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updated: 9/8/2011 7:15 PM

Spellman's Scorecard: Changes ahead for White Sox

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  • Pitching coach Don Cooper as new manager of the White Sox? Well, it would be interesting.

      Pitching coach Don Cooper as new manager of the White Sox? Well, it would be interesting.
    DANIEL WHITE | Staff Photographer

  • Pitching coach Don Cooper as new manager of the White Sox? Well, it would be interesting.

    Pitching coach Don Cooper as new manager of the White Sox? Well, it would be interesting.
    Associated Press


Imagine the scenario:

Both Ozzie Guillen and Kenny Williams are shown the door at the end of the season.

And now that Tyler Flowers has shown some promise, the team looks to move A.J. Pierzynski.

In addition, Mark Buehrle decides to test the free-agent market, and John Danks is traded before he can follow Buehrle out the door after next season.

What does that leave you with?

Perhaps the most uncharismatic White Sox team in recent memory.

Think about it:

Sure, Paul Konerko is a great player and team leader, but he's never going to knock your socks off. Who else do they have to fill the void? Beckham? Morel? Rios? Quentin? Floyd?


But maybe after a decade of thrills, spills and chills, that's just what the team needs.

But maybe not:

And if that's the case, and he's still around, here's your man: Don Cooper.

Can you imagine Coop at the helm?

Not sure if he would even want the job, or how well he'd handle it, but if charisma is a factor in the next managerial hire, Coop would have to top the list.


Just go ahead and hire smilin' Tony La Russa and let the good times roll.

This can't be good:

Bears officials, after perusing the playing surface at Soldier Field, have decided against re-sodding.

Oh, boy.


Forbes recently came out with rankings of the NFL's most valuable franchises, and the Bears were among a group of teams worth more than $1 billion.

And we're still talking about sodding and re-sodding?

Doing it with Style:

Good news for those who like to get partially or fully krausened when at the ballpark: the Cubs and Old Style have extended their agreement to continue selling the beer at Wrigley Field through 2013.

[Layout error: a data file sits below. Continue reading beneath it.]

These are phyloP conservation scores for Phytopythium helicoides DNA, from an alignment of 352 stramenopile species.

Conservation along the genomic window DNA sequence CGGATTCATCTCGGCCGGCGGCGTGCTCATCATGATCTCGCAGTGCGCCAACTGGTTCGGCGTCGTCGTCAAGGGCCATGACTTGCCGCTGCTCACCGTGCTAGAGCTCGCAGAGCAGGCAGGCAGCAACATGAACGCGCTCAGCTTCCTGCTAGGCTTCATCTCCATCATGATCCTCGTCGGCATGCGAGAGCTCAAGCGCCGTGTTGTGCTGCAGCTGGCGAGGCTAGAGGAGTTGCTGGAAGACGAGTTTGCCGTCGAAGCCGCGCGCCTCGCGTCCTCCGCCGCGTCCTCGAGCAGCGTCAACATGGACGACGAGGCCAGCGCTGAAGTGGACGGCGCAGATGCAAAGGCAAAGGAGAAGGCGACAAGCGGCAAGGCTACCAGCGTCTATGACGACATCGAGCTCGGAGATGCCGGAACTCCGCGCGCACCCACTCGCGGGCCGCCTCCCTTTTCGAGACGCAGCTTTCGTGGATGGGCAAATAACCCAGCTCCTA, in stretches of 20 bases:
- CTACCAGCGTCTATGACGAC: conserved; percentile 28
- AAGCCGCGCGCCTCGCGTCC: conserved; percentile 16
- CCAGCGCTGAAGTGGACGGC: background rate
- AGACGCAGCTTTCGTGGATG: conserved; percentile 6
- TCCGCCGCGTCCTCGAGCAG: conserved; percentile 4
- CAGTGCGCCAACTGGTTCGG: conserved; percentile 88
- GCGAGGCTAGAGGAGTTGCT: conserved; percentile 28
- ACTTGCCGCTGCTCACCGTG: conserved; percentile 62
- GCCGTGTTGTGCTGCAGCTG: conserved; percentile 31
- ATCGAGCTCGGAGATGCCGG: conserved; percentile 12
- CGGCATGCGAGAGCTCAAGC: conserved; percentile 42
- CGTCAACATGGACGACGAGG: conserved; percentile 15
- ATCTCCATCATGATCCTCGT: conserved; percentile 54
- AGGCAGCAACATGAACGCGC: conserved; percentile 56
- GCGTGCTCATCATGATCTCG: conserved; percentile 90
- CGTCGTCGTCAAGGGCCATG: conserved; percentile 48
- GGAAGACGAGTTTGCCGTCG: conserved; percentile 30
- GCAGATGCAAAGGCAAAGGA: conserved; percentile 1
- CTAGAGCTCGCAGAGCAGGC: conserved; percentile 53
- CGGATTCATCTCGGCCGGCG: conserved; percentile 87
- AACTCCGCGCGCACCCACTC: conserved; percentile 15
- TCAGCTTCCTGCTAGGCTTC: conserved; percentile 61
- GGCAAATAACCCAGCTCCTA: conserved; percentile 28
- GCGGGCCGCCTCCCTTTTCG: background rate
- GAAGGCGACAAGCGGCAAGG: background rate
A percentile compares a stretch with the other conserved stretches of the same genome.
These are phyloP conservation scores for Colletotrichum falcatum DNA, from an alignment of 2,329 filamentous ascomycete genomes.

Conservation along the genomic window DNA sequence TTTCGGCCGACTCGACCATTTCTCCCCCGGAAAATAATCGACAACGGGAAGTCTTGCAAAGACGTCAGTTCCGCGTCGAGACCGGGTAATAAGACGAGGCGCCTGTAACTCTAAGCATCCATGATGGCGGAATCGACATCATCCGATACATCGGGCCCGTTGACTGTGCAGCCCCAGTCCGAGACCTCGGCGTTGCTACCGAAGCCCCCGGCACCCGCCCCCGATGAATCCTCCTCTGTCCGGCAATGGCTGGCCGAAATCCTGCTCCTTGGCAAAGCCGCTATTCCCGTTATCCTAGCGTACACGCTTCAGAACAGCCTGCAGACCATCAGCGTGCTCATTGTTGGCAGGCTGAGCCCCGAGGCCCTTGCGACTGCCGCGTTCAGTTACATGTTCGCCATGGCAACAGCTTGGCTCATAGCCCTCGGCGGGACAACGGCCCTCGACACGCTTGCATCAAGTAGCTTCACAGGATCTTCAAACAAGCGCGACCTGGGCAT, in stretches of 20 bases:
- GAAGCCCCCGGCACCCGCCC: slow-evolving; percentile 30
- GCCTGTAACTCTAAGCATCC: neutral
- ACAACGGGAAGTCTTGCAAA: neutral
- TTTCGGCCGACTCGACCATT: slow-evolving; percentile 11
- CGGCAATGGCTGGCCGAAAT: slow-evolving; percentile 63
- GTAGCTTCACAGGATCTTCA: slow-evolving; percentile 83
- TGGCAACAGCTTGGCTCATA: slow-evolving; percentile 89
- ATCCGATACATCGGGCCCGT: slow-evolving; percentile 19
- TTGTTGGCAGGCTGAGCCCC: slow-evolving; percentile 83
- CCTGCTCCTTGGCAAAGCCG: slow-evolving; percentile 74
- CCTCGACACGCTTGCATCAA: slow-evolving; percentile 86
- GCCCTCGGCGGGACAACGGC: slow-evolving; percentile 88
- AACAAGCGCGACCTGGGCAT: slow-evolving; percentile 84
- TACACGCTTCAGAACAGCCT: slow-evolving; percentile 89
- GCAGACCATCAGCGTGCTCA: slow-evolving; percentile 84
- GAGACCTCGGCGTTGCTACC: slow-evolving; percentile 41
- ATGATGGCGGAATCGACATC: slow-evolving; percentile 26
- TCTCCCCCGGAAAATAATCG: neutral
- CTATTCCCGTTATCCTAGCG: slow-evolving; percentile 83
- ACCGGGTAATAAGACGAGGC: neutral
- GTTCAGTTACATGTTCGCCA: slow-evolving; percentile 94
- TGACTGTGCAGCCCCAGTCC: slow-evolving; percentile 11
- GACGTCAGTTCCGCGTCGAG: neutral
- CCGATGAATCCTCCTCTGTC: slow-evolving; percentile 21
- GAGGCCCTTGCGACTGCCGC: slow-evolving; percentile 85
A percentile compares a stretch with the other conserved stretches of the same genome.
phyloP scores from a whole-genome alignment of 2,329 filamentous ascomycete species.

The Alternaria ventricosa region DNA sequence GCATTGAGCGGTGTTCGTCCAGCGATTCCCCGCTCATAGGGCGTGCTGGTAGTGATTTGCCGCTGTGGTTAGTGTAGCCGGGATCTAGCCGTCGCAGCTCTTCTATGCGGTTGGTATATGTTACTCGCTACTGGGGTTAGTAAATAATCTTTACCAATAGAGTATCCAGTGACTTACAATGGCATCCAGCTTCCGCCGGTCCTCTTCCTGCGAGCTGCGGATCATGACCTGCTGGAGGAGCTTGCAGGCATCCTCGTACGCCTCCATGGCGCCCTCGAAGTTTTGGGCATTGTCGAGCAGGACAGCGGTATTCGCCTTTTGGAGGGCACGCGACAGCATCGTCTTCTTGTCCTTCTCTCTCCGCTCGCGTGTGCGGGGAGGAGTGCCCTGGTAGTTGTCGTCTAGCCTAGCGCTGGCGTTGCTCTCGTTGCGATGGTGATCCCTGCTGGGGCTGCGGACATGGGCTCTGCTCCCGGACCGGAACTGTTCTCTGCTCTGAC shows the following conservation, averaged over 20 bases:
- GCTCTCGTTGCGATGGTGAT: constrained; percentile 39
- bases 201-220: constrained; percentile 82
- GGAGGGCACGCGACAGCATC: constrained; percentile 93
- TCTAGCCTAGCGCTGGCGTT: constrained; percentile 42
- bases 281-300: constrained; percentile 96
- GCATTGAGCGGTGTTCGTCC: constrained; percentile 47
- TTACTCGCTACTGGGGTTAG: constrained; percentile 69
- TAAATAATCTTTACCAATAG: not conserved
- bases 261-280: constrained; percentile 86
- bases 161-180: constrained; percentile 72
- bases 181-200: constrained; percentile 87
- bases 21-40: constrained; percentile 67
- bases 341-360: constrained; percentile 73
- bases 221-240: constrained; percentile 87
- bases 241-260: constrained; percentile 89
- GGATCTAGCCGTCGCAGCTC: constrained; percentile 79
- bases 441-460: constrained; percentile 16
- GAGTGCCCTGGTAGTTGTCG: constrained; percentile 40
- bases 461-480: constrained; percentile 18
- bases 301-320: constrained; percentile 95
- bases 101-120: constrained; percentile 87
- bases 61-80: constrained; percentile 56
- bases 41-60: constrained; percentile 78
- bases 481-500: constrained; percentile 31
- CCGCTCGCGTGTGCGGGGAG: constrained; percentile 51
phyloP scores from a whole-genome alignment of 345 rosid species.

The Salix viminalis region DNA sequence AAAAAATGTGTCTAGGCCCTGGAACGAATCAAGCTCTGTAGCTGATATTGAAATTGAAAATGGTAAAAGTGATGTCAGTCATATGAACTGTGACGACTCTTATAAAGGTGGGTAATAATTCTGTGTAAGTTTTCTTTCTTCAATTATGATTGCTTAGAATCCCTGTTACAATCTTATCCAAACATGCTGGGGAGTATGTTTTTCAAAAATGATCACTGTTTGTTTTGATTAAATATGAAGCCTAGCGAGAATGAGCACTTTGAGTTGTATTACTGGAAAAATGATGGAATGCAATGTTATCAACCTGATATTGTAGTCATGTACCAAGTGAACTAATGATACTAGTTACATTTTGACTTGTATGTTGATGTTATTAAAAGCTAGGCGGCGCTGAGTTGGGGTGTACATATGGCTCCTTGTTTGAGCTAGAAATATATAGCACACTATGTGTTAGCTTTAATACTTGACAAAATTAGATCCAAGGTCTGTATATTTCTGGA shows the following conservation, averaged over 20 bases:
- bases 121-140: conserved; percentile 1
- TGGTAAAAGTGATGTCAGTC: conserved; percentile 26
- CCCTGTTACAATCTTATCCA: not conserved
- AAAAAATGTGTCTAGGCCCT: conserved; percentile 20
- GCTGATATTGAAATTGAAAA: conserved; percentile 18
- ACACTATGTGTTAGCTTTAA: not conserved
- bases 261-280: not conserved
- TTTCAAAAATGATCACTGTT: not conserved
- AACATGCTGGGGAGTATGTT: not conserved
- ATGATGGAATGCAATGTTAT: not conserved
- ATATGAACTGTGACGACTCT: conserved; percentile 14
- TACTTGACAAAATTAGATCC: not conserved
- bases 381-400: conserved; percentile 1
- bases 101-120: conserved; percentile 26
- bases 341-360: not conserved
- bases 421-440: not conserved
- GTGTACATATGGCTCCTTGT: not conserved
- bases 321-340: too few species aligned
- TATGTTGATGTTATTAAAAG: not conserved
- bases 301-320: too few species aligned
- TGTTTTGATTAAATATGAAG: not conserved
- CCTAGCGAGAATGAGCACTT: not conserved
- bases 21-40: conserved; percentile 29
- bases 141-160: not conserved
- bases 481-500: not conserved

There you have -- other than the Jim Hendry firing -- the most exciting news emanating from the North Side this season.

Holy John Davidson:

It's pretty incredible that both NASCAR and the PGA will be holding playoff events in the area next week, yet neither registers much more than a blip on the radar.

When it's a Bears town, it's a Bears town.

Imagine the scenario:

Beloved horse owner passes away. One of his horses is quickly renamed in his honor. In its first career start, in a race named after the late owner, it wins by a mile with tons of friends and family on hand to watch, cheer and cry.

Well, that's exactly what happened on Labor Day at Arlington Park when Bruce J. Frazier of Park Ridge was remembered by the racing community.

And when his 2-year-old, Here Comes Frazier, entered the winner's circle Monday it simply couldn't get any better then that.


Rex is the Redskins quarterback.

Life is just a fantasy:

In a new twist, all NFL teams will begin showing real-time fantasy football statistics on their scoreboards during games.

That's all well and good, but I'm not sure the boards at Soldier Field are big enough to handle all of Matt Spaeth's stats.

Ugliest duds:

The Bears in their orange, the Hawks in their black, or Maryland in their split personalities?

He said it:

"They stuck a lot of money into it. They're great people. I've gotten to know them over the years. We played college events up there. That's who I really feel bad for, the Jemsek family. The players just don't like it. They liked it before to some extent, and the redo is not good, sorry to say. It's sad for the Jemsek family."

-- Steve Stricker, telling Rory Spears his feelings about Cog Hill, which will host the BMW Championship next week.